Thursday, February 23, 2012

The Hills Are Alive With The Sound of Startups

Startup companies are one of the aspects of the American mentality that are great drivers of innovation. The ability for anyone with an idea to start a company is beyond the mindset of people in many other countries.

And while the odds of a startup being in existence — much less profitable — within five years are not good, the desire for people to explore the boundaries of what's possible has lead to some huge successes.

Some consider Silicon Valley in California and Silicon Alley in New York as being the hotbeds of innovation. While it's true that these are where many great ideas have been launched, creativity knows no geography.

While some consider a bad economy a bad time to start a business, the startup activity has been remarkably good. It's bad times that often drive people to think creatively and creativity drives innovation.

So I was very pleased when I heard about the upcoming Startup Weekend Stamford from Friday, March 30, to Sunday, April 1, at the Stamford Innovation Center. Think of this as a boot camp for innovators.

According to the organizers: "Startup Weekends are 54-hour events designed to provide superior experiential education for technical and non-technical entrepreneurs. The weekend events are centered on action, innovation, and education. Beginning with Friday night pitches and continuing through testing, business model development, and basic prototype creation, Startup Weekends culminate in Sunday night demos to a panel of potential investors and local entrepreneurs. Participants are challenged with building functional startups during the event and are able to collaborate with like-minded individuals outside of their daily networks."

A number of Westport residents will be assisting would-be entrepreneurs, including Peter Propp with Shore Communications and co-founder of FairCo Teem.

Asked about the Startup Weekend, Peter said, "The main thing is to give people the chance to work on an idea of their own or someone else's idea and then present it to experts who will choose a winner." Peter will be there assisting, as well as mentoring. "It could turn into a company, but it is mainly a chance to learn about the startup process," Peter said.

So whether you're considering a startup, know someone who has a great idea for a startup, want to find out more about how startups work or just want to see some incredibly creative people — and maybe the next Facebook — give some thought to attending this event. A few years from now, you may be able to say "I saw that company when it was just an idea."

Information on the Stamford Startup Weekend may be found at www.stamford.startupweekend.org.

Mark Mathias, a 30-plus year veteran of information technology and a resident of Westport, Connecticut, was named by Computerworld magazine to their inaugural list of “Premier 100 IT Leaders.” This column was originally published in the Westport News on Wednesday 22 February 2012.

Wednesday, February 8, 2012

Oblivious to Some Social Networks

A colleague's son recently graduated from college and is looking for a job. The son suggested that his father recommend him on LinkedIn, but my colleague thought a recommendation from a father might not be the best idea.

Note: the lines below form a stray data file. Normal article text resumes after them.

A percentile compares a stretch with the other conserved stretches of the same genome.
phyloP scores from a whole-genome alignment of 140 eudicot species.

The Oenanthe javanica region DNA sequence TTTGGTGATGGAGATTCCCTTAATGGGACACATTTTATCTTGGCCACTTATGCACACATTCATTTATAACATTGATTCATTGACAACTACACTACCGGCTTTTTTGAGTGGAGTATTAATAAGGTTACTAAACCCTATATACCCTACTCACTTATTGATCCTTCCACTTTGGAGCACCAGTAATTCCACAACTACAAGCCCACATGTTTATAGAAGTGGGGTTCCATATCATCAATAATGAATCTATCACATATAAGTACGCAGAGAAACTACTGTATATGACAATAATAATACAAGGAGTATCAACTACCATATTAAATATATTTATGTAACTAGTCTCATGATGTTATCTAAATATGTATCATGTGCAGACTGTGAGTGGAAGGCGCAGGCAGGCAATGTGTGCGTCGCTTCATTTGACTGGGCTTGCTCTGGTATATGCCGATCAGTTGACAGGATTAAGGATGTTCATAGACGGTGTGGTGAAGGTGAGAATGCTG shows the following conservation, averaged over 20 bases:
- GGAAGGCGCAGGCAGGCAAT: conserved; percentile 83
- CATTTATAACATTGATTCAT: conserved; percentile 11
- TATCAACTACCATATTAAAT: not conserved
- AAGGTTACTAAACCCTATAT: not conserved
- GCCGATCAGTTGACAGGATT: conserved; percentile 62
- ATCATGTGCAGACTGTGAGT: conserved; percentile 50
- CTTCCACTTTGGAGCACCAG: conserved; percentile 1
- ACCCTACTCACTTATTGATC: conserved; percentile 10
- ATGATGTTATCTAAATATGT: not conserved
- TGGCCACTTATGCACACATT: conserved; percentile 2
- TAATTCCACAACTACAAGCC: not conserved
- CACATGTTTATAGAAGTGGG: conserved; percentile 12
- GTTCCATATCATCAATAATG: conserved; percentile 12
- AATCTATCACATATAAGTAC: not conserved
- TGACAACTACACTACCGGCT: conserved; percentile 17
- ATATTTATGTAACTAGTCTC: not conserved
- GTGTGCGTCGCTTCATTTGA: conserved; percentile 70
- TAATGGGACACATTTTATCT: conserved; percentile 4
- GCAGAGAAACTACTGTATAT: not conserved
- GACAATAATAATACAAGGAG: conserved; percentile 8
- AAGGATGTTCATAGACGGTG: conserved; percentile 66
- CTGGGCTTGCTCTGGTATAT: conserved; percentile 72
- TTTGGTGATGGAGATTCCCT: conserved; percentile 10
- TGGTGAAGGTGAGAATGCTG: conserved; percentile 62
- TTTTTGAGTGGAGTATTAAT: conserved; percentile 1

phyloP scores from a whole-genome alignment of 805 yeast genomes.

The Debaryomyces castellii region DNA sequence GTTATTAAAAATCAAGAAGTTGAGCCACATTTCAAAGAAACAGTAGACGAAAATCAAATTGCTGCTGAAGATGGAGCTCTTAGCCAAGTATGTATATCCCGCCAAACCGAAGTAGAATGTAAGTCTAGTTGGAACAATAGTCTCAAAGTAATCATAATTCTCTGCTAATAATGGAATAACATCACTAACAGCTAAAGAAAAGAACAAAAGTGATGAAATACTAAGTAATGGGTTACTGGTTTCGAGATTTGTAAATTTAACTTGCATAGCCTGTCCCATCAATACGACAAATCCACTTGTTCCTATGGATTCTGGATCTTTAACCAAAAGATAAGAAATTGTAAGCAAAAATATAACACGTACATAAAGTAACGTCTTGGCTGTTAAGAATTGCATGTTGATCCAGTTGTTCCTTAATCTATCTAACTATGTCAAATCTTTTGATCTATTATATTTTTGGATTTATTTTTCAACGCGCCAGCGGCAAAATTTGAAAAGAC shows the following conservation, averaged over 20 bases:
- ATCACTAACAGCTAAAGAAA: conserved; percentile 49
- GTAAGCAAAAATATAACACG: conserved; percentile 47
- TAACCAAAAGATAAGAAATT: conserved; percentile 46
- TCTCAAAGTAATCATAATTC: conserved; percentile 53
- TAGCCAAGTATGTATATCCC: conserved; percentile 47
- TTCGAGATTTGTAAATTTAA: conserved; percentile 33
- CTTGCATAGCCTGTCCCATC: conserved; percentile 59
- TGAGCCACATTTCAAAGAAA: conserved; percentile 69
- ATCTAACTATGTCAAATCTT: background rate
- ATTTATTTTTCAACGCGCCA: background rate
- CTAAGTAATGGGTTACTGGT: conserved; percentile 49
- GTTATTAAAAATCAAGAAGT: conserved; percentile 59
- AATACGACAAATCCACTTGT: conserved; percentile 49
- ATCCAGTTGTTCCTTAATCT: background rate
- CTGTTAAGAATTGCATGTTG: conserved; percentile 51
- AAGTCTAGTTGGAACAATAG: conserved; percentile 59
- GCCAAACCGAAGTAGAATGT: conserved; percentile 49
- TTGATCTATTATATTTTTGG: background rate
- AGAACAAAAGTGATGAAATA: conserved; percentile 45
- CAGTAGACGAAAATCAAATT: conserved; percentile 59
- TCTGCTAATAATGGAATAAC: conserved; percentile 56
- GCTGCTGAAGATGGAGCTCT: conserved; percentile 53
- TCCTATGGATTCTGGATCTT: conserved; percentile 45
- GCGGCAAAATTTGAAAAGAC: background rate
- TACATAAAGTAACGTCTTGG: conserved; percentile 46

That's when my colleague's father turned to my 13-year-old daughter, who knows the son, and suggested that she recommend him on LinkedIn (www.linkedin.com). My daughter replied: "What's LinkedIn?"

I was surprised at my daughter's response. As an early user of LinkedIn for business, I thought everyone used LinkedIn.

Upon further reflection, my daughter has no use for LinkedIn. It's primarily a business tool for people to connect people to other people. And my daughter is in the eighth grade.

For my daughter, her social media life is taken up with two main social media sites: Facebook (www.facebook.com) and Tumblr (www.tumblr.com). Her main use of the sites is that her friends are there and that's how they communicate with each other.

Her email account remains essentially unused. More than 90 percent of her digital communications with her friends is done through texting, Facebook and Tumblr.

The current most successful social media/social networking site is Facebook. With its expected $100 billion IPO coming up, it is clearly a social and financial success — especially for those with pre-IPO shares of stock.

As I started to think about the other social media sites that are out there, I recall a few that were huge (relatively speaking) just a few years ago, but have clearly languished in comparison to the big boys.
Remember Second Life (www.secondlife.com)? It was a site where people could create an avatar (a digital image to be themselves — or a person they wanted to pretend to be — in a fictional, digital world). Some companies opened up stores in Second Life. At least one country talked about opening up an embassy or consulate in Second Life.

How about MySpace (www.myspace.com)? That has become the place for bands and performers to publish their music and performances.

What I find interesting is how both Second Life and MySpace were once the "gotta go to" places that controlled significant heft, they are no longer quite as compelling, especially for the masses.
While Facebook will continue to dominate the social media space for a few years, one thing I've learned is that in technology, nothing is unchangeable. Not only do the people and products change, but the companies behind them change. I just wish I knew what the next step would be. And I look forward to showing my daughter LinkedIn. Maybe even making her first recommendation.

Mark Mathias, a 30-plus year veteran of information technology and a resident of Westport, Connecticut, was named by Computerworld magazine to their inaugural list of “Premier 100 IT Leaders.” This column was originally published in the Westport News on Wednesday 8 February 2012.